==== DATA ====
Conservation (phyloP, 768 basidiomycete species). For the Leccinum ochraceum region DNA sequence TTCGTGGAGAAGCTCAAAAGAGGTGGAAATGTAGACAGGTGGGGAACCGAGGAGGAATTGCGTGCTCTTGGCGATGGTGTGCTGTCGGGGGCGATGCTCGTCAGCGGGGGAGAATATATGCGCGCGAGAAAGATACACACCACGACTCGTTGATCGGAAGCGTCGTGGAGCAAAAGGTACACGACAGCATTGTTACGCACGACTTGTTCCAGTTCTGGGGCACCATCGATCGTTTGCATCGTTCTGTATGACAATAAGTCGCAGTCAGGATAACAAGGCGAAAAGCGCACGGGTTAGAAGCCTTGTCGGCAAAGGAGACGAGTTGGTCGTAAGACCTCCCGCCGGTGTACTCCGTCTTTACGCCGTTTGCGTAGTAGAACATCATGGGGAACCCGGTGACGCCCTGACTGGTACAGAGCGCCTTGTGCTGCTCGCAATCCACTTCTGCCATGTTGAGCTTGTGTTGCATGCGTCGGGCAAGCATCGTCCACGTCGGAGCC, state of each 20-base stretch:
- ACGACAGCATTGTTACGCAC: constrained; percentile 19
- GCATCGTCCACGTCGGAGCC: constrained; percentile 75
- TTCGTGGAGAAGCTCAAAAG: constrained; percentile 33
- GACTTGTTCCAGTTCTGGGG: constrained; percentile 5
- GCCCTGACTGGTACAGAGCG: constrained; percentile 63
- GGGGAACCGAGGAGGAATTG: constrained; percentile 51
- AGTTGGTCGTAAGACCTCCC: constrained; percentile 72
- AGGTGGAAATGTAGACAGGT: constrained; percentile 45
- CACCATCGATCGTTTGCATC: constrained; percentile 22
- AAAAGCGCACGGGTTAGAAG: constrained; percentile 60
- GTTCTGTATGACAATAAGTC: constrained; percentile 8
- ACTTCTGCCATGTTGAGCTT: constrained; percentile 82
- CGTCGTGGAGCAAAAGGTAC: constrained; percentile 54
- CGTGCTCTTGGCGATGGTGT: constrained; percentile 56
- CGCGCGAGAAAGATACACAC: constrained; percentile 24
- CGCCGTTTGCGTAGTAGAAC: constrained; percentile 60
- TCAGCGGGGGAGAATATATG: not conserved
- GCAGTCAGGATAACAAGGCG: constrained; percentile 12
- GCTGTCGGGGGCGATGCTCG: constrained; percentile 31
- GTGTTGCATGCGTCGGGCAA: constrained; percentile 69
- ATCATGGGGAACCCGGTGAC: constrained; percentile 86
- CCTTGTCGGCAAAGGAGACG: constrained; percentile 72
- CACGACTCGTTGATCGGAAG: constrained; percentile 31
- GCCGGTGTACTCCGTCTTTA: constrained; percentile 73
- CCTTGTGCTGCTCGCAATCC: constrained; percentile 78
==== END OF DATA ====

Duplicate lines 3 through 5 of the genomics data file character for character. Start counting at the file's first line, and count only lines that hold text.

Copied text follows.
- GCATCGTCCACGTCGGAGCC: constrained; percentile 75
- TTCGTGGAGAAGCTCAAAAG: constrained; percentile 33
- GACTTGTTCCAGTTCTGGGG: constrained; percentile 5